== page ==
For four long years of rain, snow, sun and grit, Hamilton has pedaled his way to and from work. By now, his coworkers have become used to his commute, some even joining him.

"When I started, they thought I had a death wish," he said. "Now, on nicer days I see a few bikes every once in a while.

"Somebody sees you actually doing it and they realize it's possible."

Doug Fallon, president of Bike Roswell, bikes to work whenever he can, usually a couple times a week.

A graphic designer in Roswell, his commute is five miles, but it takes him along the Chattahoochee River.

"When I first came to Roswell, I thought, 'This is the greatest thing. I get to see the river every day,'" he said. "But after a week of driving, I didn't even look at the river. Now, I see it every day. Believe me, you notice it on a bike. The cool air and scent of the river is fabulous."

He said he started simply because he wanted to know if he could do it. And it's worth it.

"In the month of August, I rode nearly every single day," Fallon said. "I spent $20 in gas that month. That was very pleasurable."

More and more people are seeing Hamilton and his fellow cycling enthusiasts and are catching the bike bug. North Fulton has embraced that trend in recent years and now it's not uncommon to see streets with wide sidewalks or bike lanes running alongside.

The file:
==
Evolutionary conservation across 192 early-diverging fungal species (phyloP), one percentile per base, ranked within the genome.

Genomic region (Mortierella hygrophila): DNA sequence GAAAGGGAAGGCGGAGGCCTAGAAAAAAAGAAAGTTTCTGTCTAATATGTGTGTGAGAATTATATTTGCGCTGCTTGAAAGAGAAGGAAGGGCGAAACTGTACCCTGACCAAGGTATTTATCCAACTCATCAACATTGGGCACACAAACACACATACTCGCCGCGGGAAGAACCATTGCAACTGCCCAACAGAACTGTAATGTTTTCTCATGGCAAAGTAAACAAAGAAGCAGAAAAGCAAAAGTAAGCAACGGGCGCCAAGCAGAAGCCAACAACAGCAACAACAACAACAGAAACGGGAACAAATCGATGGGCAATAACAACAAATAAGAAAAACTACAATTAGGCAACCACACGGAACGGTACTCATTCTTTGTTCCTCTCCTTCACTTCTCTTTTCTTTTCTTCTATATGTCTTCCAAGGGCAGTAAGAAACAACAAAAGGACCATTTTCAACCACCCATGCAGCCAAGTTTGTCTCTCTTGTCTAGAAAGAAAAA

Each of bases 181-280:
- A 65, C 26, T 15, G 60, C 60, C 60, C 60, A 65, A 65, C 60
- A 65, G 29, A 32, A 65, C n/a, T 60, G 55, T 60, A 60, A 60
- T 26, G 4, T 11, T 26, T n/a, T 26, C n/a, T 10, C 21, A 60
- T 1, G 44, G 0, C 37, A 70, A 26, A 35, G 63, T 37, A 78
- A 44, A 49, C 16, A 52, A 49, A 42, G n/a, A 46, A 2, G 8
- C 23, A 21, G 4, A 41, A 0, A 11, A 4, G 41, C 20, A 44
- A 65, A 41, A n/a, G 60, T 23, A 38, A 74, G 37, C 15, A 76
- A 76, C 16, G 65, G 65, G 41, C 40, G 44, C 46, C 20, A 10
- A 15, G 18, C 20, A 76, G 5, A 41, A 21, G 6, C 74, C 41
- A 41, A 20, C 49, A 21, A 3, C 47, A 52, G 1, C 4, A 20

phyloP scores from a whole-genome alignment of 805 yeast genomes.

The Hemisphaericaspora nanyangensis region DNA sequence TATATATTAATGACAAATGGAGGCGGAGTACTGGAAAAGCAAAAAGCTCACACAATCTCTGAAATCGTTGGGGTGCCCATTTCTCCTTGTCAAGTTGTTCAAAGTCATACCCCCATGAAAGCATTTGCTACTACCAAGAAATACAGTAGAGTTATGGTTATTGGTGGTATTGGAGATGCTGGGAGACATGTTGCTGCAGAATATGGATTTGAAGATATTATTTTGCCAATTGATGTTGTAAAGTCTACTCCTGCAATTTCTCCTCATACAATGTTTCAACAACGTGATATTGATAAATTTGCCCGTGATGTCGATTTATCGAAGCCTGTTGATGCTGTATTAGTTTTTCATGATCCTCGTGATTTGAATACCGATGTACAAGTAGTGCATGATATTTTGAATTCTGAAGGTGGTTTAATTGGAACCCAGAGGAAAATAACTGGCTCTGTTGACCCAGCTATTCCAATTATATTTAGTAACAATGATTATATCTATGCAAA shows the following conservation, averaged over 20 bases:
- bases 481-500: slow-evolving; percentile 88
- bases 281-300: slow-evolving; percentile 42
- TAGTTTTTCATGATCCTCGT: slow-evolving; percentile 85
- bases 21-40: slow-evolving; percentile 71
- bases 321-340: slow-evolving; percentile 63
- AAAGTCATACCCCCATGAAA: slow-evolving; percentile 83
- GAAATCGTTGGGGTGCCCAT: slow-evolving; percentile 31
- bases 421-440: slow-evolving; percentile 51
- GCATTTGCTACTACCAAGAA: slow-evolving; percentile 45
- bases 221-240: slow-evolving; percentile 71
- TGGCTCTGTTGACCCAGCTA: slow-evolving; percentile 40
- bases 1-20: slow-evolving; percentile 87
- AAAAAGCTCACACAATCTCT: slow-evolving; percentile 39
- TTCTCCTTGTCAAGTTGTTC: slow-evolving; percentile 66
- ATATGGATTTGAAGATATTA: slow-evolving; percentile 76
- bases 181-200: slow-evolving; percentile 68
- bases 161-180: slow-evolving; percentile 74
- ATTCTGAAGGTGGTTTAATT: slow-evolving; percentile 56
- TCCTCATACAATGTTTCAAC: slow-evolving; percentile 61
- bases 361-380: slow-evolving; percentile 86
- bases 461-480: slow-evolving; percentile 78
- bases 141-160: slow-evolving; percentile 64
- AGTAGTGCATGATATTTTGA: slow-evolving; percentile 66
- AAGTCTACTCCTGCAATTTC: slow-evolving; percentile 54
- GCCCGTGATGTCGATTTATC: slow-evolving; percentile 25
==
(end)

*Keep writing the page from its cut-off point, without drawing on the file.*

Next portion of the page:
"It's gotten a lot better," said Eric Broadwell, a cyclist in Bike Roswell, a cycling club.

That is reflected in the estimated $3 million economic impact Roswell says is brought to the city simply by cyclists. In a study conducted by the Roswell Convention and Visitors Bureau, an estimated 60 percent of those cyclists on Roswell's roads are from outside the city.

"If you go down to Canton Street, you will often see bikes parked outside the restaurants and the riders enjoying a meal," said Broadwell.

The 400-strong Bike Roswell members have been avid supporters of cycling in general throughout North Fulton. They have rallied for bike lanes to become the norm for new roads, and squads of cyclists on the roads have become commonplace.